1. Archive


Q: How do I go about finding the best CD rates?

A: The two major Web sites that provide yield information are and

In early July, Banxquote was showing that the best yield on a one-year bank CD was 5.50 percent, while the national average was only 3.73 percent.

The difference is a big incentive to do some real comparison shopping when looking for yield investments. When you drill down to look for yields on, for instance, you'll find that the Internet-based banks tend to offer the high yields, while the big brick-and-mortar banks are offering yields that can be half that, or less.

In Dallas, for instance, bankrate. com showed that while E-loan was offering 5.27 percent on a one-year CD, Wells Fargo was offering only 1.64 percent, Bank of America was offering 2.86 percent, and Comerica was offering 3.20 percent.

You should also compare CD yields with yields on comparable Treasury obligations and U.S. Savings Bonds. The Bloomberg Web site,, shows that a six-month Treasury bill was priced to yield 5 percent. That's well over the national average yield on bank CDs.

You can learn about Savings Bond yields (and Treasury obligations) at

Earlier this month, EE Savings Bonds were yielding 3.4 percent. Purchase is easy, can be done in small amounts and interest is tax-deferred - but the 3.4-percent yield won't induce many people to move cash out of their money market mutual funds.

Fidelity Government Money Market Fund (ticker: SPAXX) recently had an effective seven-day yield of 5.08 percent, while Fidelity U.S. Government Reserves (ticker: FDLXX) was yielding 5.14 percent. Its most conservative money market fund, Fidelity U.S. Treasury Money Market Fund (ticker: FDLXX), was yielding 4.61 percent.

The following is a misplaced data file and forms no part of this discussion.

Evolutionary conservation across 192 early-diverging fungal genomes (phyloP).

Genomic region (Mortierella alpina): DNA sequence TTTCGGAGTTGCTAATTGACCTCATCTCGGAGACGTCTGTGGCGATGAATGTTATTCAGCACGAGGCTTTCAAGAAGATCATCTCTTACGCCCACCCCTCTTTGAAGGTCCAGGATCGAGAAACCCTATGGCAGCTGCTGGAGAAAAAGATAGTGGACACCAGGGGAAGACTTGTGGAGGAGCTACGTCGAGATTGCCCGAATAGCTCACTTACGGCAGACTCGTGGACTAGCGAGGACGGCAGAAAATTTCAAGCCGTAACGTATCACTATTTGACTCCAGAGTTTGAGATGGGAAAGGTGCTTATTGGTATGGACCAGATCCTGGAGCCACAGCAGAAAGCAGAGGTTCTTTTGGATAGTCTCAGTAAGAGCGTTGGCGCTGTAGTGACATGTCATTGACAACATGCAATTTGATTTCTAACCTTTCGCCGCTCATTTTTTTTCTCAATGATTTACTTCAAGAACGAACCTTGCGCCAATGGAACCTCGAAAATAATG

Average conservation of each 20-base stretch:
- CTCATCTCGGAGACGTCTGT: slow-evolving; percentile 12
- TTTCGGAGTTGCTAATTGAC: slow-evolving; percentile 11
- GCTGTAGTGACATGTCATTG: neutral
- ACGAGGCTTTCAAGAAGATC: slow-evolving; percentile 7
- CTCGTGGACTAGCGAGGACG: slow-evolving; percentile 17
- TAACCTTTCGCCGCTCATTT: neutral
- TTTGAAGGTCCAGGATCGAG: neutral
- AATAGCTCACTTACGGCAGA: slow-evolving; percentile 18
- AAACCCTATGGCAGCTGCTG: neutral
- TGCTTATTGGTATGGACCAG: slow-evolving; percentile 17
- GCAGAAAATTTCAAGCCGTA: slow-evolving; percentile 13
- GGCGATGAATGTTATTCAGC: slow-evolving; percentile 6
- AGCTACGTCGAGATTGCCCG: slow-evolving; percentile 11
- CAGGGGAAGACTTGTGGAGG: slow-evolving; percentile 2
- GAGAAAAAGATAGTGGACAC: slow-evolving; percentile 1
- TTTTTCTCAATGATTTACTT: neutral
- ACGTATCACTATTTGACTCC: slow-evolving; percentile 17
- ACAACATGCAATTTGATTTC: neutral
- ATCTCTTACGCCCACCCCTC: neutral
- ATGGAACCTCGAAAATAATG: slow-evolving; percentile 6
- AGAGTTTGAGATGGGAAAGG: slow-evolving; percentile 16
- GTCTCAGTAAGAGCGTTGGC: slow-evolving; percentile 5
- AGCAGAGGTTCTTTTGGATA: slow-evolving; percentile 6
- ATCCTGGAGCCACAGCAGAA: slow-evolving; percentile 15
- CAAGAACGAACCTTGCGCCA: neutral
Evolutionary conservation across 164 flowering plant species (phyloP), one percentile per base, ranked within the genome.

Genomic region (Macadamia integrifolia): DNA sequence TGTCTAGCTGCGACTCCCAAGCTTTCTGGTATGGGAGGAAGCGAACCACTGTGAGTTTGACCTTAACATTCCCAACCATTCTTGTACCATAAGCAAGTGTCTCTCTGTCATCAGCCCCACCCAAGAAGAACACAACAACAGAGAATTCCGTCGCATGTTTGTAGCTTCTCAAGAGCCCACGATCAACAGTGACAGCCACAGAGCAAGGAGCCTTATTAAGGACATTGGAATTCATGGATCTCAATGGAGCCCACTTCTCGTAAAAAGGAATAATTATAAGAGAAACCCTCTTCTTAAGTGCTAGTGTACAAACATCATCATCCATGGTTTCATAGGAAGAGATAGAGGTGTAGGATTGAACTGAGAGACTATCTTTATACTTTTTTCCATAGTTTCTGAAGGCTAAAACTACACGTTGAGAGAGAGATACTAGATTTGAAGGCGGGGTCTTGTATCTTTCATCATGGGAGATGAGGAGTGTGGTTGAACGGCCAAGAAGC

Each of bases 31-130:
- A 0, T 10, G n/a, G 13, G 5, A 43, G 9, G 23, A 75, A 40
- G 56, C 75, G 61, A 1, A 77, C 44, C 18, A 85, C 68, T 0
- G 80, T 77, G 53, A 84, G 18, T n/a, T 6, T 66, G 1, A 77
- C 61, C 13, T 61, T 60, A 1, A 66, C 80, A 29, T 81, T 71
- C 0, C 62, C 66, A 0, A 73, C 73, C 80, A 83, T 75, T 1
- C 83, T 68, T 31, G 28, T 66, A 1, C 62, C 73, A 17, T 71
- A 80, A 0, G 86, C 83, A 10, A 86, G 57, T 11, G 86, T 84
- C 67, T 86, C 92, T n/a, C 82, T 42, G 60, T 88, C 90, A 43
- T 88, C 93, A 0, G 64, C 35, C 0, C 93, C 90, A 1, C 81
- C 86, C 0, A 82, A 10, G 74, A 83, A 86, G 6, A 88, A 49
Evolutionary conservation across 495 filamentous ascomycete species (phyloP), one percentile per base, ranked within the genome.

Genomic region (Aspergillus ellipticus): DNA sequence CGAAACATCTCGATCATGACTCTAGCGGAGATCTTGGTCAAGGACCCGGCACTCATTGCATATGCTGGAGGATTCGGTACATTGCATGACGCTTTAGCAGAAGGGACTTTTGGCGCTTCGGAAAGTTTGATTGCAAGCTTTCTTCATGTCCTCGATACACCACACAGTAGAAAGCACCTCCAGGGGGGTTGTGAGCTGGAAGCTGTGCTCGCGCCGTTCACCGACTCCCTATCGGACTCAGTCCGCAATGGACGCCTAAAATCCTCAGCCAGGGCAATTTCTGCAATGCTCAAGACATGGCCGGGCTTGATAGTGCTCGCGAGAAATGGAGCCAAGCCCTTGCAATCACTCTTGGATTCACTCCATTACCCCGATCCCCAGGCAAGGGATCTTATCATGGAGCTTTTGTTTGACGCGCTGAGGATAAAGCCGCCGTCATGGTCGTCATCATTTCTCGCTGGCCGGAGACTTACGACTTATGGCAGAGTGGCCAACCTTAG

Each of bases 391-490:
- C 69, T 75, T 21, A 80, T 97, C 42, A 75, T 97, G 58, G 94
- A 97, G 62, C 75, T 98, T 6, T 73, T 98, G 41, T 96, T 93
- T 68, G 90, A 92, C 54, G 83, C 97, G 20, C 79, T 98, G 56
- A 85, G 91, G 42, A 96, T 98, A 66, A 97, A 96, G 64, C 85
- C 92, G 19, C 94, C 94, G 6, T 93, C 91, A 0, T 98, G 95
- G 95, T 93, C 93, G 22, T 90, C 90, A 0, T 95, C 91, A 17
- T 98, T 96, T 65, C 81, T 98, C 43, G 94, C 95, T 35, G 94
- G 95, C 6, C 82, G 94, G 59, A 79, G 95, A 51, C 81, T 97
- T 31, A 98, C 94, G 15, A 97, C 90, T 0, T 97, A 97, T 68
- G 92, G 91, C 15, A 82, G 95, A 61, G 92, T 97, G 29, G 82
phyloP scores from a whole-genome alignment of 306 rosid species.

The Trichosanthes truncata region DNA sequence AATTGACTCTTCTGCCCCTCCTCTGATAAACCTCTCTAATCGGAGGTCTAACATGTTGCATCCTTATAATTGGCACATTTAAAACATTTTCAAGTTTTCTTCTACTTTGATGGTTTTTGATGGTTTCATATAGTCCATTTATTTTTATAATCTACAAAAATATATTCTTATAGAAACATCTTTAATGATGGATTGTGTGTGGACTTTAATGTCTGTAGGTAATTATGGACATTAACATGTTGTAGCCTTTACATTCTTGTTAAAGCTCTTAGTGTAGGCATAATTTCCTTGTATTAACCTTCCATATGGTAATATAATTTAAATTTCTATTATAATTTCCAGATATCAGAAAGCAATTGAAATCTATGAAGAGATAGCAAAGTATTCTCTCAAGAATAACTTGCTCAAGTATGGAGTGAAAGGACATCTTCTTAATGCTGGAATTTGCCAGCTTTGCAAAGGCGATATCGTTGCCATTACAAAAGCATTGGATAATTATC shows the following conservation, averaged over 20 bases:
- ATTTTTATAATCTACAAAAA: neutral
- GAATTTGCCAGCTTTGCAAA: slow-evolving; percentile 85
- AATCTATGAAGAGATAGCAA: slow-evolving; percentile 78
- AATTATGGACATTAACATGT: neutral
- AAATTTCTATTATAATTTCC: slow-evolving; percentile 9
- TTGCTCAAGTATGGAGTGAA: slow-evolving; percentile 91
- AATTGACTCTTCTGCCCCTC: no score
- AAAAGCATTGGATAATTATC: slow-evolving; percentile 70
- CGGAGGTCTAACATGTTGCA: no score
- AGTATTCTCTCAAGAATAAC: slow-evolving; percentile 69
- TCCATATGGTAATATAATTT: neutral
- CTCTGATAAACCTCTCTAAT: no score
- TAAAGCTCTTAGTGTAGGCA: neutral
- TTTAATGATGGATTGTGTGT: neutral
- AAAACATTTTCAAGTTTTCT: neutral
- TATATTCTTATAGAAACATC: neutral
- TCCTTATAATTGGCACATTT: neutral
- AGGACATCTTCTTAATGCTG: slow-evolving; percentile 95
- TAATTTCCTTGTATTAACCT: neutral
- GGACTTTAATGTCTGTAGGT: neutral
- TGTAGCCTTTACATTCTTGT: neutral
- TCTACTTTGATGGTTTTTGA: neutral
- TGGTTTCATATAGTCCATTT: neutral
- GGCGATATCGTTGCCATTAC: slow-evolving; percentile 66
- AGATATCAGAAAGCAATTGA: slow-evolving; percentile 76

If you are interested in another route to tax-deferral, try It provides yield information on single premium-deferred annuities, including those structured like CDs.

Too late to buy home?

Q: I'm a 50-year-old single, childless woman who wants to retire in five to seven years. I'm pretty well set for retirement (pension, 401(k) and savings) except for one small detail: I don't own a place of my own. I've lived in rented apartments.

My apartment is being turned into low-income housing, so I have to move. I've considered buying a place, but housing close to my work is expensive.

Should I really be buying, and incurring a $250,000-plus mortgage, at this time in my life? And if I don't buy now, is renting a viable long-term plan?

A: If you were intending to work another 15 years, buying a house or condo would be a better idea. For you, however, buying is problematic for several reasons:

First, you may want to live elsewhere after you retire, so you're probably talking about making two purchases, and all those costs.

Second, you'll be moving toward the responsibilities of ownership when many people are thinking about moving away from them.

Finally - and this is the biggie - according to the National Association of Realtors, the median resale price of existing single-family homes in Seattle was $380,200 at the end of the first quarter. (No comparable figure is available for Seattle condos.) One immediate inference is that going from renting to owning will mean a major increase in shelter costs for you.

Before you buy, you should consider what you'll have to give up in order to cover the cost of owning a house or condo.

An alternative is renting until you retire. Then make a decision to rent or buy depending on home or condo prices where you want to retire, versus rental prices.

Scott Burns has been a financial writer and editor for more than a quarter of a century. Questions about personal finance and investments may be sent to; those of general interest will be answered in future columns. His Web site is